Absolutely. We eat out and order a lot, especially because I’m so busy these days. There are a lot of restaurants I like for very specific things—such as the fried chicken at the Redhead or the huevos rancheros at Cookshop, which inspired my take on them in my cookbook.

If you were on Top Chef and were given the challenge of making a whole meal with only one implement or tool, what would you choose?

I feel like a chef’s knife would be too easy of a choice, as it’s honestly one of the only things you need in a kitchen. So instead I’ll say the food processor. I use mine for everything from rendering a pound of potatoes into perfect hash brown shreds in a single second to making Nutella from just chocolate and roasted hazelnuts. I bet I could find something cool to do with it.

What has been your biggest revelation in terms of staying organized in a small kitchen?

I cannot say enough good things about having a pot rack. We got our first one two apartments ago, and not only does it free up a cabinet, it also frees you from the annoyance of getting something large, heavy, and loud that’s stacked between other large, heavy, and loud things out of annoying spaces. I don’t think you can go back once you get used to this.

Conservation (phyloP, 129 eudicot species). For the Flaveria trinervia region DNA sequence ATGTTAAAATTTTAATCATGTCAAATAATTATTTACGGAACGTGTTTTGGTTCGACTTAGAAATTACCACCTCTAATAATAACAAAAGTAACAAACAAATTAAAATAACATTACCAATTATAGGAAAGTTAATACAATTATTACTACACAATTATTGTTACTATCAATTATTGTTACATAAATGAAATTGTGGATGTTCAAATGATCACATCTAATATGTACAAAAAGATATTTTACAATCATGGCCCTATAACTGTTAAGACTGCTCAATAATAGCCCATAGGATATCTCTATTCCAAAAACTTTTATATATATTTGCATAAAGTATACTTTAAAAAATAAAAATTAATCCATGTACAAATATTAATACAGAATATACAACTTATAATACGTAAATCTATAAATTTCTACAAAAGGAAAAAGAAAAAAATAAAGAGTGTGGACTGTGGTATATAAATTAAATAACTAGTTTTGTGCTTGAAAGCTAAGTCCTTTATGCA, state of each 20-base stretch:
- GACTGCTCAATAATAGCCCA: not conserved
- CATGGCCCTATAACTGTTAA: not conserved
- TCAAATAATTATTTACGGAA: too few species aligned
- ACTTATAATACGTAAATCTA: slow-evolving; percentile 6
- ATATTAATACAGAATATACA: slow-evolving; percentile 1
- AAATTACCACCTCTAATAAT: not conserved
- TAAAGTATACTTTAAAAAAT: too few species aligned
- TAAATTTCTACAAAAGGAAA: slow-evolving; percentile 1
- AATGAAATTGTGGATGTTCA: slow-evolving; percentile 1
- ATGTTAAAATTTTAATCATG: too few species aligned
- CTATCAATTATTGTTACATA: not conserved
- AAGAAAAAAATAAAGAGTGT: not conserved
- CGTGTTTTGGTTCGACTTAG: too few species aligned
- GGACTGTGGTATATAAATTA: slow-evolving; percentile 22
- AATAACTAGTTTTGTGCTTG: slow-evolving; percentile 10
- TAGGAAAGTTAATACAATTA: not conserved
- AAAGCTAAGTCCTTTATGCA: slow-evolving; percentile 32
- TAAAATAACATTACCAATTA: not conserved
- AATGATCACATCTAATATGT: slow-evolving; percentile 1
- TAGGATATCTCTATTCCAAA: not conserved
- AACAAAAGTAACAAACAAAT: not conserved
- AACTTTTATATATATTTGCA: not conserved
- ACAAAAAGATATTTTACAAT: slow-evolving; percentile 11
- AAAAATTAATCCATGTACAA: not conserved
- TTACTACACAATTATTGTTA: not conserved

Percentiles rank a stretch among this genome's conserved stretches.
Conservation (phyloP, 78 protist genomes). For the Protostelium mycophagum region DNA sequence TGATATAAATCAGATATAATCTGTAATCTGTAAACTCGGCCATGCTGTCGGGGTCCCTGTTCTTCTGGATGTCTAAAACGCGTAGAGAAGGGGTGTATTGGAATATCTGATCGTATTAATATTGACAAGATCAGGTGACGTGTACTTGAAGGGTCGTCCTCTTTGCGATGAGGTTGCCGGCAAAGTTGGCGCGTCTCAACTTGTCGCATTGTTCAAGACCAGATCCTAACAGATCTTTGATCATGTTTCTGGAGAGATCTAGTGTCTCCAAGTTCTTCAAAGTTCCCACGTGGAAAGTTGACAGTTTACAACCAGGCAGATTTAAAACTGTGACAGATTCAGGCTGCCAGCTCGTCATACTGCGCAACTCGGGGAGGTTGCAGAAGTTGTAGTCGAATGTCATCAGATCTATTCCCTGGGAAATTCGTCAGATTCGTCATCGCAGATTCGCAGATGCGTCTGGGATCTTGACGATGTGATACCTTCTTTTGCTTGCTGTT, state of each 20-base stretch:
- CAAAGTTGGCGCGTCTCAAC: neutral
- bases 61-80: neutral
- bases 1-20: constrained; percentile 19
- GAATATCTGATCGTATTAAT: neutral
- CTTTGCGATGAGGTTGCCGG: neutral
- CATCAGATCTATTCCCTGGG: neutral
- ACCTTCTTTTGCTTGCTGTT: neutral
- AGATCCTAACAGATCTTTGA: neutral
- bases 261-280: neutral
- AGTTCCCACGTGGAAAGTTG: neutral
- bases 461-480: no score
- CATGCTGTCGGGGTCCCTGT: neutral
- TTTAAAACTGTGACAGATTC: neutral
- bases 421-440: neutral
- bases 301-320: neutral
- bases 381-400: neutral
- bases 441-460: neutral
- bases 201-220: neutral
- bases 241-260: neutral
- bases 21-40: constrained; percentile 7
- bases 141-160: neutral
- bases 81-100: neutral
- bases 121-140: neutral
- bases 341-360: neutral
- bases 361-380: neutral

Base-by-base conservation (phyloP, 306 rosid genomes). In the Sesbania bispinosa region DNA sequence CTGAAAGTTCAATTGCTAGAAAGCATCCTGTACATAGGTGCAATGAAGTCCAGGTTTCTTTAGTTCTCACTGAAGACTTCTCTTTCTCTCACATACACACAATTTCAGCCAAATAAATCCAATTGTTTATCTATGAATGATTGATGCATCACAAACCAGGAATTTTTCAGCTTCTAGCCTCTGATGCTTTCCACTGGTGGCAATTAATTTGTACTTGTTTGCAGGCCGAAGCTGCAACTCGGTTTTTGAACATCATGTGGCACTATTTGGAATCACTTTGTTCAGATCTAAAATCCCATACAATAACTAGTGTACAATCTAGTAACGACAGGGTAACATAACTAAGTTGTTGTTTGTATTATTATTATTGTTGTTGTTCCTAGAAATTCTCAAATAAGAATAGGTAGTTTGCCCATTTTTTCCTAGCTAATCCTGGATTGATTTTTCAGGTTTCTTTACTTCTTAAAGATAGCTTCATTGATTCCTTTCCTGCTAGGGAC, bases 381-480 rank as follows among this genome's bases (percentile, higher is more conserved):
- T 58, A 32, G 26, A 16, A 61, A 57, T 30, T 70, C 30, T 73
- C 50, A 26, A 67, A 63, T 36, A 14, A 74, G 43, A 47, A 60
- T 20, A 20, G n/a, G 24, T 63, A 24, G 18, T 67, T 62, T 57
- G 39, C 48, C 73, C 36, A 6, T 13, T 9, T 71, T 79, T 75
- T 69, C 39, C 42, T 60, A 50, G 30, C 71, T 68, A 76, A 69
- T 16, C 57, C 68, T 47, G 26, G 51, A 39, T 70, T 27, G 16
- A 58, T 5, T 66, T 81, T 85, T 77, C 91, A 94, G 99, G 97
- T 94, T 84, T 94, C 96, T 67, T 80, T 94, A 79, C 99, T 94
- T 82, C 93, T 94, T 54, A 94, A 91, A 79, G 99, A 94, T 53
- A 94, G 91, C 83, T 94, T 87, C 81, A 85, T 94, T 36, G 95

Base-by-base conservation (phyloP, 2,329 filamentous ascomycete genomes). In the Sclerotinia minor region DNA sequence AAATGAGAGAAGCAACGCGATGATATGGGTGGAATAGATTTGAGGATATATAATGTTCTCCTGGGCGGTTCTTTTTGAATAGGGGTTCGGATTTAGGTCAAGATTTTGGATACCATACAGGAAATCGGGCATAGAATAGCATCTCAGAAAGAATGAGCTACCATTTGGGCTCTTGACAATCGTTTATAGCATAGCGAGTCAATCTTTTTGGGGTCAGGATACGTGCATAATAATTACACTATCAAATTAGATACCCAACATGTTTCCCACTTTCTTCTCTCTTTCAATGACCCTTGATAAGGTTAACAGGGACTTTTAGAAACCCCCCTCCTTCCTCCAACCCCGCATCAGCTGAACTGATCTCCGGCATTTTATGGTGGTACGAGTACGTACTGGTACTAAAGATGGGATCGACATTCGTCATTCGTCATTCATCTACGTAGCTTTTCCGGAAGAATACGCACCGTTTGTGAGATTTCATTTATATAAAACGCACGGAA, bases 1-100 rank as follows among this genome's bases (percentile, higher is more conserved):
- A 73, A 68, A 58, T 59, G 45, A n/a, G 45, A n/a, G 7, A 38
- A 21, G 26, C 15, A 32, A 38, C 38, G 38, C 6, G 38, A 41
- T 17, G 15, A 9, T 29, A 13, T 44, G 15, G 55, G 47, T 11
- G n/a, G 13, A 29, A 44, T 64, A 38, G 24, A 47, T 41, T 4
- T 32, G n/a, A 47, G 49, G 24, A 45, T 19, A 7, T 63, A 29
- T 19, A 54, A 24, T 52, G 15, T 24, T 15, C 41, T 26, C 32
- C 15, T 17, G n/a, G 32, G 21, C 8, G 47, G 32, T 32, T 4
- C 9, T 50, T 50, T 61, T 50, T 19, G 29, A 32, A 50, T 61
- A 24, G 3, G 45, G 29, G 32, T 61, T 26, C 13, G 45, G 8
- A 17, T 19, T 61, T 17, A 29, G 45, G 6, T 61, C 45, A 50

My other, more recent revelation is that clear jars really do make it easier to find things. I switched out all of my bags and boxes and etceteras for jars (clamp-top are my favorite), and it’s like turning on a light in the cabinet. Also things with stable bases are less likely to fall on your head when you open the cabinet, which helps.

You dedicate a lengthy portion of the book to sweets. Would you say your prefer baking over cooking? Or do you just have a sweet tooth?

I really like cooking and baking equally, but when I want to bake something, my obsessiveness really comes out. If I’m going to indulge, I want it to be with a perfect specimen of decadence, as it’s always a bummer when you waste something as delicious as butter and sugar on something rather average. I think that in baking especially, a good recipe can almost guarantee outcomes, and outcomes count when you really want a perfect deep-dish apple pie.

If you could pick, what would be your last meal?

It would have to be something with artichokes, it would have to be something with good bread, and I would like it to include a glass of very good Champagne. Actually any Champagne—I love it. Does that sound bad? Oh, and I guess I’d have to have some chocolate something: a slice of that chocolate silk pie from the book. That’d be a good way to go out.

Deb Perelman will be giving a talk and signing books at Politics and Prose (5015 Connecticut Ave., NW) at 7 PM on November 12 and signing books at the National Press Club Book Fair and Authors’ Night  November 13.

See also:
Q&A: “Top Chef” Contestant Dan O’Brien Talks Haters, Yelp, and That Fateful Omelet
A Q&A With “Top Chef” Judge Gail Simmons
A Q&A With the Creators of Cause DC, Opening Wednesday (Pictures)